News & Events

Monday 21 December, 2015


A moment in history – moving forward in tackling climate change

On 8th December, we hosted the third roundtable in our ‘Rethinking Business’ event series, in partnership with the Financial Times. Held in Paris during the UN Conference on Climate Change (COP21), the event brought together business leaders, NGOs and think tanks to discuss the issue of climate change. Here, Michael Alexander, Head of Water, Environment and Agriculture Sustainability at Diageo, explains why the Paris Agreement is such an important moment in history.

 

A moment in history – that’s how many described the 21st UN Climate Change Conference (COP21) this month. COP21 was unique – an unprecedented meeting of 197 countries, with the biggest ever gathering of the world’s heads of state, to talk about how we tackle climate change.

The resulting Paris Agreement has been broadly welcomed as it provides a global framework for the transition to low carbon economies and crucially 186 individual countries have submitted their national plans for cutting emissions, which will hopefully be confirmed in individual national legislation. As part of this, governments around the world will expect and require businesses to reduce their emissions to contribute to the national targets.

Never before has business played such an important role in combatting climate change. The expectation on companies to cut emissions has never been greater and at Diageo, we have and will play our part.  We have been long term advocates for strong national and international policy incentives to encourage and support the action necessary to meet the challenges of climate change.

Beyond the regulation, it is clear that investors, consumers, customers and employees will look to companies such as Diageo to lead the way, influencing other businesses and demonstrating best practice that could help guide others in their own efforts.

Our vision at Diageo is to achieve and maintain environmental sustainability, where our business causes neither long-term critical depletion of natural resources nor lasting damage to species, habitats, biodiversity or the climate. As a key part of this, we aim to minimise our direct and indirect greenhouse gas emissions.

Over the last seven years, like many companies we have implemented hundreds of projects across our operations aimed at delivering reduction in carbon emissions.  Since 2008, we’ve reduced our carbon emissions by 33%while still growing our business and we’ve committed to reducing our emissions by 50% by 2020 – including 30% in our supply chain. We have reduced our dependence on fossil fuels by improving energy efficiency in our operations, generating renewable energy at our sites, sourcing renewable or low carbon energy and working in partnership to reduce carbon in our supply chain.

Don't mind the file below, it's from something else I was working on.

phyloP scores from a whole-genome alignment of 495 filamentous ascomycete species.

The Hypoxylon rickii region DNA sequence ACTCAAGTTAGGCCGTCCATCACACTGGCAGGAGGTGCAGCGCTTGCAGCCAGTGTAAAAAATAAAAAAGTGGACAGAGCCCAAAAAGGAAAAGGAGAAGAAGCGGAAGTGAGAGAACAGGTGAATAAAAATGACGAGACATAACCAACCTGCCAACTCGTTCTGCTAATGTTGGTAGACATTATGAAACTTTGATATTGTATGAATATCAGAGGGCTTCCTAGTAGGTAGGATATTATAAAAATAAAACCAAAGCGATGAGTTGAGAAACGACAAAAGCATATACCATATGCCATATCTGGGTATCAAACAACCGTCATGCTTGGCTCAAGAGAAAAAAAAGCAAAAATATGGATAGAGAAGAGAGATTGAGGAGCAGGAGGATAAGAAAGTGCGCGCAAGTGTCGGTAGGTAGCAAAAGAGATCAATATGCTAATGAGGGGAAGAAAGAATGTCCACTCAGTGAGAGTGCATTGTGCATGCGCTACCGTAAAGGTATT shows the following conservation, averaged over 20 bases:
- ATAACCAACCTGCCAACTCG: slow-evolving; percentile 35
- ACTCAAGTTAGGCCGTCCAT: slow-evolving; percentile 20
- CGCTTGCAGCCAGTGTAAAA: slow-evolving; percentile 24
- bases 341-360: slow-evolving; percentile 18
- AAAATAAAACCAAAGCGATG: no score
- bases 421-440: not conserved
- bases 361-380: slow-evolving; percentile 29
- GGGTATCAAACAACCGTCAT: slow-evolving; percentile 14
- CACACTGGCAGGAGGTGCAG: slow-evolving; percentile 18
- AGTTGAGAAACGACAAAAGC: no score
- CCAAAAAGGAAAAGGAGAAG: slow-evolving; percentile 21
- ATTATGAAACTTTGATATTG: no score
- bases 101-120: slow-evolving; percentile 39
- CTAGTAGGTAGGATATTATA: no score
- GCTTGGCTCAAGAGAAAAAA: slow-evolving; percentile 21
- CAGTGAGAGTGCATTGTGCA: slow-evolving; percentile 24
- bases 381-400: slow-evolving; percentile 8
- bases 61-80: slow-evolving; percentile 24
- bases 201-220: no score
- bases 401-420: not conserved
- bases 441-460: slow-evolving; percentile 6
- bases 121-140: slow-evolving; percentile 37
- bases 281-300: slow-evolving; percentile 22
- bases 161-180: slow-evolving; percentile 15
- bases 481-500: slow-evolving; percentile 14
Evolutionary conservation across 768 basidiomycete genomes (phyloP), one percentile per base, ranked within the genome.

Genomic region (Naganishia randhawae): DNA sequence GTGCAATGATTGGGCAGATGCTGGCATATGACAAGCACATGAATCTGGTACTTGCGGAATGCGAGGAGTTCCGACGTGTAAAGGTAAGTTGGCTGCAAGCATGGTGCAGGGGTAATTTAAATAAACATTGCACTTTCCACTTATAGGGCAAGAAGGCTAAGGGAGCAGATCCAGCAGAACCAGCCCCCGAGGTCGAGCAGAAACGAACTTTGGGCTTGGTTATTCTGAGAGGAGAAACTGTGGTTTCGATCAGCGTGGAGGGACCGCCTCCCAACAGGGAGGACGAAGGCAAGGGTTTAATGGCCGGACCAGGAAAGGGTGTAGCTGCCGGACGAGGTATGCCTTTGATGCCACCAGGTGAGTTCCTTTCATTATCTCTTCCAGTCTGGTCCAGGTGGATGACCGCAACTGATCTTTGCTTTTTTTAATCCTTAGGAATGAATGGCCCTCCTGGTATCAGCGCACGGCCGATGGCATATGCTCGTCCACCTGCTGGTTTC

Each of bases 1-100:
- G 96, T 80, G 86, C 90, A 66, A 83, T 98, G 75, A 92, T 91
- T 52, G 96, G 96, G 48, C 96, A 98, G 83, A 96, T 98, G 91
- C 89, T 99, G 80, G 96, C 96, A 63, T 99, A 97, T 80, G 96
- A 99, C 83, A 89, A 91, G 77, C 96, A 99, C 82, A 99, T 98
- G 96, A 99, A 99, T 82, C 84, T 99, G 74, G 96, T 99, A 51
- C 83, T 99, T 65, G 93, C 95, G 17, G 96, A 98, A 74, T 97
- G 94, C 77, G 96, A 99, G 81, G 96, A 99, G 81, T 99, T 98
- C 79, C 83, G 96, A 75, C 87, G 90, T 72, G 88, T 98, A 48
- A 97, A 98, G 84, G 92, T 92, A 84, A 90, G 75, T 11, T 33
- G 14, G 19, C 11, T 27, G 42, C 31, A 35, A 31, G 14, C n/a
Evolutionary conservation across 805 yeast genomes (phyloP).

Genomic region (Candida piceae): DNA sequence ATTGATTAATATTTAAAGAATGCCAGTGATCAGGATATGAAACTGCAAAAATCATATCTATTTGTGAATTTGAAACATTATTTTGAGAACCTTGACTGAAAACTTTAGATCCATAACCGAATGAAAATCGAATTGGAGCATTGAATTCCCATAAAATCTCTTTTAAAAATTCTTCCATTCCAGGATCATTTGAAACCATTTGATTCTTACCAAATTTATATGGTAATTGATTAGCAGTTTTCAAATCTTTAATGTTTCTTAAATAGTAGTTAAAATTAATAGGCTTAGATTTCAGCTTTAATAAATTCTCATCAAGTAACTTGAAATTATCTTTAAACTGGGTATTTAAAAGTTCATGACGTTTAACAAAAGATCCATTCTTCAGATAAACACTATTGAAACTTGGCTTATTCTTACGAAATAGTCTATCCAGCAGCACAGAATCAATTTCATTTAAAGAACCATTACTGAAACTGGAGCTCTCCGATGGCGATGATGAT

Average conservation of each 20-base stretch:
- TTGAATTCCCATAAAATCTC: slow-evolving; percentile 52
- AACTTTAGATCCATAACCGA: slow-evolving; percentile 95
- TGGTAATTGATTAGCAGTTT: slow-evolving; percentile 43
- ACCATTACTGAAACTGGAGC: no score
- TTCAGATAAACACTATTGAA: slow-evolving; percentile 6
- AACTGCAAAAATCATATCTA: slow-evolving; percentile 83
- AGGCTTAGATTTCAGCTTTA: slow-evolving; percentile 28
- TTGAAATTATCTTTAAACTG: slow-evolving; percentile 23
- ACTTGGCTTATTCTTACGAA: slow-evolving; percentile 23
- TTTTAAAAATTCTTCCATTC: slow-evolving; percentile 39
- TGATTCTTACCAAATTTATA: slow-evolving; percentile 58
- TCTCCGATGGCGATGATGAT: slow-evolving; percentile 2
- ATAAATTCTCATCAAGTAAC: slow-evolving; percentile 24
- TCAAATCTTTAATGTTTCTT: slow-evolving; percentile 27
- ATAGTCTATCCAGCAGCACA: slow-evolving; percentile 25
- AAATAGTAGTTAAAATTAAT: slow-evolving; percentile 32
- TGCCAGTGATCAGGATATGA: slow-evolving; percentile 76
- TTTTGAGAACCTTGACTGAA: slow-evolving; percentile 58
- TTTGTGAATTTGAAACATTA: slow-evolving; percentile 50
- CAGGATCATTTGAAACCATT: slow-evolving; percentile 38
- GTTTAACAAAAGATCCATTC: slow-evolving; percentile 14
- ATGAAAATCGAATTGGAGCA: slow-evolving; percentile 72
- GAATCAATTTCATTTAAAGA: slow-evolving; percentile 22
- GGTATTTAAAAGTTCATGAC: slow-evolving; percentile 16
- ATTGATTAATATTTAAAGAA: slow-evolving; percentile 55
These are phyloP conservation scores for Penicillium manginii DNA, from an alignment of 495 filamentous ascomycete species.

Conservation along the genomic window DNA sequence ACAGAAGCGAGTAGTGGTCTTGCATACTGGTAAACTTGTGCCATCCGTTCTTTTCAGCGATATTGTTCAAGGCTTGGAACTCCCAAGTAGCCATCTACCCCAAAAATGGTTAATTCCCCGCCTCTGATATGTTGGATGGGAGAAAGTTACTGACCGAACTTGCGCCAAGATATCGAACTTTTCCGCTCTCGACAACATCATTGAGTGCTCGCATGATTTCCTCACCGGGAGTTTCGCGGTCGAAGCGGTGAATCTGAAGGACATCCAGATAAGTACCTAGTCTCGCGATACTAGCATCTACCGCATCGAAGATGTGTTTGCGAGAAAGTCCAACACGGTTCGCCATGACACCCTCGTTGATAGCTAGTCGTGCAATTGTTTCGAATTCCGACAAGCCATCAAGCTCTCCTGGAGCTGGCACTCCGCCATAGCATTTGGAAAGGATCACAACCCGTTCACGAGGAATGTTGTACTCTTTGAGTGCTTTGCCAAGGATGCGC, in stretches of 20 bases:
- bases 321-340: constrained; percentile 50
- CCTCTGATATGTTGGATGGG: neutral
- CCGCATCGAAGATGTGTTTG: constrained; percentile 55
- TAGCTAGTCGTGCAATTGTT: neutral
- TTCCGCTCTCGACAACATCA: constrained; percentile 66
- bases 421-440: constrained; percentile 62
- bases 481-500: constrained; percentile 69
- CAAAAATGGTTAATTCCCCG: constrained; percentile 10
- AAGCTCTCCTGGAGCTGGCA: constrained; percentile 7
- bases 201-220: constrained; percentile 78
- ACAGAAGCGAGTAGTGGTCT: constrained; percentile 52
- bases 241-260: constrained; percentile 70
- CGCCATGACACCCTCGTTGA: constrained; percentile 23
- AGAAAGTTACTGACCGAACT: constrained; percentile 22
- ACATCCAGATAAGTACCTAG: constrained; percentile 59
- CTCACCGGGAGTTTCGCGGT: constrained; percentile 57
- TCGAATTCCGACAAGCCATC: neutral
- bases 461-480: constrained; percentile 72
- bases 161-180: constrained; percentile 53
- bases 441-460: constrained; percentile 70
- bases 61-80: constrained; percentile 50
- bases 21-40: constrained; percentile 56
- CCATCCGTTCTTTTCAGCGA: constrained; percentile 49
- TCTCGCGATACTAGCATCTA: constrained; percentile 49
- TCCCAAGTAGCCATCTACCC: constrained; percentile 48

However it’s clear that to ensure our supply chains are efficient and resilient we will need to significantly build on our progress - and continue to invest in carbon reduction programmes and adapt our approach so we support broader national and international carbon reduction commitments. Our sustainability and responsibility targets for 2020 are aligned to the UN’s Sustainable Development Goals and the Paris Agreement, and are reflected in a sustainable development strategy that is embedded throughout our business, from our board and through all our operations.

More broadly, businesses have a responsibility to account for their most material social and environmental impacts in every aspect of their operations, from sourcing raw materials and developing the communities in which they operate, to running their manufacturing safely and efficiently. We all have a responsibility to create shared value – and ensure our shareholders, our employees, our suppliers and the communities around our operations, all thrive as a result of our business. 

Diageo has played its part in leading our industry in tackling climate change and we will continue to do this both at a national and international level. But the bar has been raised with the Paris Agreement. 

Changes in climate have and will continue to create unprecedented social, economic and environmental challenges and we all have a part to play in minimising the impact. At Diageo, we will continue to address our own impact on the climate through continued investment and collaboration in our supply chain and strong advocacy at many levels with many stakeholders. The Paris Agreement will have a big effect on business – it will impact business operations, supply chains, consumers, customers, investors and reputation – but it provides an extraordinary opportunity to support the world to move permanently to a low carbon economy. After 21 years of negotiations, the adoption of the Paris Agreement on 12 December 2015 was indeed a moment in history.

Michael Alexander

Head of Water, Environment and Agriculture Sustainability, Diageo

Michael Alexander is Global Head of Water, Environment, and Agriculture Sustainability for Diageo with a focus on strategy, policy and communications.

His principle responsibility is to drive the company’s strategy and associated communications, stakeholder engagement and reputational programme. This applies to the full value chain but with an emphasis on supply chain and operations. Key to success is understanding the evolving and complex sustainability agenda and industry best practice - and sharing and applying this across the business.

He joined Diageo in 2007 prior to which he was with Ericsson. A graduate of the universities of Edinburgh and London, Mr Alexander is a member of the Institute of Corporate Responsibility and Sustainability, Institute of Economic Development and the Chartered Institute for Public Relations.

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